The book explores Carter’s human rights policy and its contradictory impact on US–Soviet affairs. It argues that the administration envisioned its approach to the Soviet Union as moving along two interdependent tracks that were supposed to form a “virtuous circle”. On the one side, the United States aimed to renew its ideological challenge to the USSR through human rights and to persuade the Soviets to ease internal repression in order to strengthen Congressional support for détente and arms control. On the other, continuing the bipolar dialogue, the administration aimed to promote human rights further in the USSR. Contrary to what he envisioned, Carter was caught between Scylla and Charybdis. The more vigorously the White House pursued human rights in bipolar relations, the more the Soviets lost interest in détente; the more the administration relegated human rights to quiet diplomacy, the more critics within the United States accused the president of abandoning his commitment to human rights. Trapped in this contradiction, Carter’s human rights policy did not build domestic support for arms control and worsened bipolar relations. In the end, the White House lost the opportunity to stabilize bipolar relations and the domestic support Carter had managed to garner in 1976. Critics of détente, helped by the Iran hostage crisis and the Soviet invasion of Afghanistan, defeated him.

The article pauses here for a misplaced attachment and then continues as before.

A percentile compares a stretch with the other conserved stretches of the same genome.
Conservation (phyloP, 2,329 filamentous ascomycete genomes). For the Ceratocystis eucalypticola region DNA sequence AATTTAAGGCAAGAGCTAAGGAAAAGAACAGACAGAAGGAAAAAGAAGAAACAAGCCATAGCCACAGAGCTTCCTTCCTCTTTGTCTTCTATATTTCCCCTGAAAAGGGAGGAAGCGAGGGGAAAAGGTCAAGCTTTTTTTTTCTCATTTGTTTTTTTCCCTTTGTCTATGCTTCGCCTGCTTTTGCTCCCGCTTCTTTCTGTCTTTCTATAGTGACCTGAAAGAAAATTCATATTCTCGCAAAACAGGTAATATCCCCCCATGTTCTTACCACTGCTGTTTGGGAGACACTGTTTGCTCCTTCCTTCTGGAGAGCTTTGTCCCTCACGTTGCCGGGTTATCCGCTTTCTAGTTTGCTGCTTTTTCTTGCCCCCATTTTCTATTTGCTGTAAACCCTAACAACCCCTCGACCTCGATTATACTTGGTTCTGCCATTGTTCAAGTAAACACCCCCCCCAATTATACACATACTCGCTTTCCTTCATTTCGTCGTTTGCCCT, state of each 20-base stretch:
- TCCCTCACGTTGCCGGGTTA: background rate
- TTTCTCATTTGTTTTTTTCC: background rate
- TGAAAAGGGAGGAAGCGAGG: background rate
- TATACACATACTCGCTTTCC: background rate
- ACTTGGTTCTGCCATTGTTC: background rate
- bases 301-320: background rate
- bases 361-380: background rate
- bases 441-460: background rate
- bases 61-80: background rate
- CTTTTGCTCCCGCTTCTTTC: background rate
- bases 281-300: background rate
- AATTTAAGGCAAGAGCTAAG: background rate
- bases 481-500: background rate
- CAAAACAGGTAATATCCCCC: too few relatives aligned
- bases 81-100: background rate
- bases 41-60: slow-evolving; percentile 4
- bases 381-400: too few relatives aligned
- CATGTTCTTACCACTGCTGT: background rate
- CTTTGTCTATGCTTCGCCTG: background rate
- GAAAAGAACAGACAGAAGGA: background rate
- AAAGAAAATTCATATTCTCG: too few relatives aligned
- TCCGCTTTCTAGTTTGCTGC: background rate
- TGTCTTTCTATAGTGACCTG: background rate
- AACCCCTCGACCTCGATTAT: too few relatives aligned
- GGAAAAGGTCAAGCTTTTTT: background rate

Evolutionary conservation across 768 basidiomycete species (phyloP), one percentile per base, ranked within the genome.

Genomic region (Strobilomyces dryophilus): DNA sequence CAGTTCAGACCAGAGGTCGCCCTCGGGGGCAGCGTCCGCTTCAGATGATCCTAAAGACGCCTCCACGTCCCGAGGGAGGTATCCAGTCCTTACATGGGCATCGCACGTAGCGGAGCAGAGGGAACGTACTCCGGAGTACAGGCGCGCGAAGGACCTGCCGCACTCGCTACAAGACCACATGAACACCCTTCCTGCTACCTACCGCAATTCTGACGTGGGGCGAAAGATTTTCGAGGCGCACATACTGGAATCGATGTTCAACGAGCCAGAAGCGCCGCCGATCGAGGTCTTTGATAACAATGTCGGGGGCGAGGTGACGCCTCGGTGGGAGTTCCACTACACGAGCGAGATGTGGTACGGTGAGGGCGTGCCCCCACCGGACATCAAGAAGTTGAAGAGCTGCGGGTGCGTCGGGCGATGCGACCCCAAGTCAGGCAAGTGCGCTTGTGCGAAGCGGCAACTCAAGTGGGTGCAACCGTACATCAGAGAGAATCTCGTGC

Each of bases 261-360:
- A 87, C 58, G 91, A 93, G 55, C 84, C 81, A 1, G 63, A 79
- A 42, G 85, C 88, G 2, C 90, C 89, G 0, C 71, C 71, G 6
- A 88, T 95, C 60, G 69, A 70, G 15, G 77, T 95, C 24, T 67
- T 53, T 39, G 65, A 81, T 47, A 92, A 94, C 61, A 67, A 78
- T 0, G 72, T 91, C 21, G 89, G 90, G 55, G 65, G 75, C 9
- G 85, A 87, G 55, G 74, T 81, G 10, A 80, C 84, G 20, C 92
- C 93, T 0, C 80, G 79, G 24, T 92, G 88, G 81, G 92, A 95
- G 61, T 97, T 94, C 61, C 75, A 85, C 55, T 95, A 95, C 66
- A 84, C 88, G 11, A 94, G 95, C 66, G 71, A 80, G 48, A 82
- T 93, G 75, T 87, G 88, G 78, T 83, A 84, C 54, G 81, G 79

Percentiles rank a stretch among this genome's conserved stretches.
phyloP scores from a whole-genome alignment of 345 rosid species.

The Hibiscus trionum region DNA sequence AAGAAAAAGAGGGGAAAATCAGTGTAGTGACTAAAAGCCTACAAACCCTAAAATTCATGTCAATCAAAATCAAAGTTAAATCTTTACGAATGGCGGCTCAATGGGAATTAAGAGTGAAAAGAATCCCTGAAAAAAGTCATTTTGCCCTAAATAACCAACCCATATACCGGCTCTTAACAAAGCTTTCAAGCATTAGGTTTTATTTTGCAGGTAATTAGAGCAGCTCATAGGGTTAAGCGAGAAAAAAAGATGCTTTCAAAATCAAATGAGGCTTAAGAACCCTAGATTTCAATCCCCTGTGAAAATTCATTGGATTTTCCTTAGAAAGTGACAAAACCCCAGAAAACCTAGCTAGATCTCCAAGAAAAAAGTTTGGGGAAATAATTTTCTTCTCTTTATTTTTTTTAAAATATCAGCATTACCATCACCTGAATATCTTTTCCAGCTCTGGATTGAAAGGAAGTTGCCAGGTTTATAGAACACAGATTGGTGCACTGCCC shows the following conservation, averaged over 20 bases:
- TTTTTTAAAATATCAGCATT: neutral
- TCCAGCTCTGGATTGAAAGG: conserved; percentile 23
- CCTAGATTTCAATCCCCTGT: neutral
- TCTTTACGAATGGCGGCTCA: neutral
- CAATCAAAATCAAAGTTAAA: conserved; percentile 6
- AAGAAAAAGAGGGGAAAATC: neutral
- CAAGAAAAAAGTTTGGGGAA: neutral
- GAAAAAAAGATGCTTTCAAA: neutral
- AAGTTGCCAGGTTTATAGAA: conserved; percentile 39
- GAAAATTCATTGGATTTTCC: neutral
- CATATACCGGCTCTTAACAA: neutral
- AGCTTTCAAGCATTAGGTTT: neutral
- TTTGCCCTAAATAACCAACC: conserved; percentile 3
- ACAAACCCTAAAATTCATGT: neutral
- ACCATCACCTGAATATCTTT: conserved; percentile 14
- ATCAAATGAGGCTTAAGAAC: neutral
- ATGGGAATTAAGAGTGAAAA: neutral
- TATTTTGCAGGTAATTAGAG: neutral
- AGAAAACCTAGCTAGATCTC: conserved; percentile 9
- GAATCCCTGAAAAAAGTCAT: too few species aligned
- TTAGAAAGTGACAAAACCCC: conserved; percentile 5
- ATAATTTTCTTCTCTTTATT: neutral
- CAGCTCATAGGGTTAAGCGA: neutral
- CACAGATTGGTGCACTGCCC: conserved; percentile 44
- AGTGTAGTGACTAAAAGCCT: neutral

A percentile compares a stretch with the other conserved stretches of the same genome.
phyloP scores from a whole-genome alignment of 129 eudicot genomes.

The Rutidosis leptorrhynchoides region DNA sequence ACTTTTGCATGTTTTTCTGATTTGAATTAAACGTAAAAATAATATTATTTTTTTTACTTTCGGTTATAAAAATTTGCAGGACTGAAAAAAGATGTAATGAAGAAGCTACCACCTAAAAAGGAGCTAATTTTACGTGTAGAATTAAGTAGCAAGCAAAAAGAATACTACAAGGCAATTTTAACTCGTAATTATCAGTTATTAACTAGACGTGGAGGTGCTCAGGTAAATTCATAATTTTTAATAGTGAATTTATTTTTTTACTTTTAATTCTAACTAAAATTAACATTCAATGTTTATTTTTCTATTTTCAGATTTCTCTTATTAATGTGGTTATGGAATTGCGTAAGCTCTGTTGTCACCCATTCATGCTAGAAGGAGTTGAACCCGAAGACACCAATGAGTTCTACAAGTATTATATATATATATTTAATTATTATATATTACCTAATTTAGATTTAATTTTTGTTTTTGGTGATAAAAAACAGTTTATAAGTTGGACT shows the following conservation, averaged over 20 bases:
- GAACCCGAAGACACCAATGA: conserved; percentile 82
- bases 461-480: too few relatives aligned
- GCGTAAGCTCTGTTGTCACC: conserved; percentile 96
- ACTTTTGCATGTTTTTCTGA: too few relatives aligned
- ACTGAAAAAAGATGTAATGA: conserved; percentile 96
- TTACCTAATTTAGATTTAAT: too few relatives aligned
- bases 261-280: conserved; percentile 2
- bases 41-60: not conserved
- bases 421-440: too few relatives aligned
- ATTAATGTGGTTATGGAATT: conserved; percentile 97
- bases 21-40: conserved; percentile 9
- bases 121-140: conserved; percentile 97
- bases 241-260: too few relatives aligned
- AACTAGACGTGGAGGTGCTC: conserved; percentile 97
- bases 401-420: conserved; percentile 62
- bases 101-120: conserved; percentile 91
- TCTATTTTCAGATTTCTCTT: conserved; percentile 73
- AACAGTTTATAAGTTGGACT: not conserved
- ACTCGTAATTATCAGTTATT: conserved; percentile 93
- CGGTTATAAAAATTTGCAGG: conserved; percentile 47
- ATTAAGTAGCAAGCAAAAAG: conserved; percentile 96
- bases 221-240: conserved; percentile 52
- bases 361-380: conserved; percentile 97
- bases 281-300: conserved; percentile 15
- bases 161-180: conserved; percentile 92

Umberto Tulli

The chapter discusses the place of human rights between 1945 and the early 1970s. It suggests that human rights entered American foreign policy only in the 1970s, as a consequence of transformations taking place at the transnational, international and national levels. It argues that Congress played a major role in introducing human rights into American foreign policy, as a reaction to Kissinger’s amoral foreign policy. However, far from becoming a unifying principle for American foreign policy, the surge on human rights reflected a double-headed and contradictory interest in human rights. To liberals and “new internationalists”, such as Donald Fraser, human rights should become the fundamental tenet of a new foreign policy for a more interdependent and global international system. To conservatives and “neoconservatives”, such as Henry Jackson, human rights come to be identified with an ideological weapon to fight bipolar détente and relaunch containment.

in A precarious equilibrium
German Responses to the June 2019 Mission of the Sea-Watch 3
Klaus Neumann

The European responses to irregularised migrants in the second decade of the twenty-first century have been qualitatively new not so much because of the often-celebrated cultures of hospitality in countries such as Germany and Sweden, but because of acts of solidarity that have challenged the prerogative of nation-states to control access to their territory. I discuss elements of the public response in Germany to the criminalisation of one such act, the search and rescue (SAR) operation of the Sea-Watch 3 in the Central Mediterranean in June 2019, which led to the arrest of the ship’s captain, Carola Rackete, by Italian authorities. I argue that while the response to Rackete’s arrest was unprecedented, it built upon a year-long campaign in support of private SAR missions in the Mediterranean, which drew on the discourse of rights and was therefore not reliant on a short-term outpouring of compassion. Rackete’s supporters have also been energised by alternative visions of Europe, and by the vitriol reserved for her by followers of the populist far right.